Living under the same roof as countless different people facilitates social interactions with those from all walks of life. With hundreds of students shoved in the same vicinity, finding people with whom you mesh with is inevitable. Being that everyone within my dorm was but a few staircases away, showing up to each other's rooms at a minute’s notice, making late night microwaved quesadillas and having makeshift shower-time karaoke nights became common occurrences. Every day I was encountering new faces and connecting with new people.
In coming to an unknown city in a time of great uncertainty, it was comforting to know every person I lived with was in the same position and sought to help each other. I remember the time I relentlessly searched the laundry room lost-and-found with the hopes of finding my floormate’s lucky sock as clear as the time a boy left his chemistry lecture to help me activate the basement printer. Everyone looked out for each other. My dorm became my second family.
My greatest concern of living in a dorm was not socializing however, it was being able to concentrate on my schoolwork. To my surprise, living in the dorms helped me academically.
On the nights you’re working on your assignments until the sun begins to rise, odds are someone else is in the communal lounge in the same position. Although hard to explain, it felt encouraging to know I was not alone but rather working in unison with fellow students. Similar to me, everyone in the residence halls had exams, labs, papers and midterms to complete. Everyone wanted to have fun, but everyone supported school first.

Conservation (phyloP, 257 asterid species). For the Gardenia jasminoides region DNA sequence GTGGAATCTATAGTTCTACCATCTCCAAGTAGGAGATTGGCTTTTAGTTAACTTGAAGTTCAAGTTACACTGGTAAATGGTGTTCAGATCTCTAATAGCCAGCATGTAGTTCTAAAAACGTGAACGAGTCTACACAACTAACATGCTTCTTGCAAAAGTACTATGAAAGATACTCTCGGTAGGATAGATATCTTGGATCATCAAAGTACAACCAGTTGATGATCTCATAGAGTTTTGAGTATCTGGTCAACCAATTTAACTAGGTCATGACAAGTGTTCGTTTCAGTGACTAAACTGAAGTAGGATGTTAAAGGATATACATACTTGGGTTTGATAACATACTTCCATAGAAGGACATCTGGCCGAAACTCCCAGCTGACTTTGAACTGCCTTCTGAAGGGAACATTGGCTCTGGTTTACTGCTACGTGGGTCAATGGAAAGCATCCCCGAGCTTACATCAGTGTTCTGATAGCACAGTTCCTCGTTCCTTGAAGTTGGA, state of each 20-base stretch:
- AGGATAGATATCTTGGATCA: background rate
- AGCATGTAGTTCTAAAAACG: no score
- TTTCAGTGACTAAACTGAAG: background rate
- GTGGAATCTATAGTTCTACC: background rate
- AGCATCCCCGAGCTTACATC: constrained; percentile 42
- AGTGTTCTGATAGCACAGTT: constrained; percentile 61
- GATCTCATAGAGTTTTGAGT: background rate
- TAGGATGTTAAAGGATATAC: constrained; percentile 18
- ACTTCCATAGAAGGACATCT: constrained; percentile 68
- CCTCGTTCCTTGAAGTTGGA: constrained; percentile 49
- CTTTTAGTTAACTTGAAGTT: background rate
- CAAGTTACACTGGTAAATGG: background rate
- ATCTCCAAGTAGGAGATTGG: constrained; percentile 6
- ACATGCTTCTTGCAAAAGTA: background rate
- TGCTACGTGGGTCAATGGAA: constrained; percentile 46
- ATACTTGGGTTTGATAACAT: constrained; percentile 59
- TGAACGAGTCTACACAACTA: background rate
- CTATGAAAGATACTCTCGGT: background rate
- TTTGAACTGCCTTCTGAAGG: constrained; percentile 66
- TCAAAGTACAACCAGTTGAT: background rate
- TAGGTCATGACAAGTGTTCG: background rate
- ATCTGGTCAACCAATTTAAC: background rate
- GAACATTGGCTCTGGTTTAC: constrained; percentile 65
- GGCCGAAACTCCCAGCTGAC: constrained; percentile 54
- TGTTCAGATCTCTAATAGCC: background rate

As I look back on my experience it is truly laughable that I ever considered off-campus living. Yes, living off-campus provides more freedom and security in the face of strict regulations, but living in the dorms is a once in a lifetime opportunity crucial to the true college experience.
These are strange times and so much of our true college experience has already been taken away. In my opinion, it would be a crime to likewise deprive yourself from living in the dorms.
Off Campus Apartments: Ian-Michael’s experience
It is no surprise that, traditionally, many incoming freshmen have opted to choose on-campus housing for many of the same reasons as above. There is no denying that dorm life has certain qualities that are simply conducive to cultivating a vibrant social life. Being roommates with multiple people and essentially close quarters neighbors with hundreds more tends to force one to meet new people, at perhaps the greatest time of needing to.
Personally, I chose to come to Madison so late in the year that on-campus housing was just about unavailable for me. Combined with the threat of COVID-19, my family and I decided it was best that I began searching for my first apartment. In the end, I wholeheartedly believe that this was the best move for me and, perhaps, for some students like myself. It is no shock that for some students, social life is an important aspect of the college experience. For myself, however, I was concerned about my grades and cost.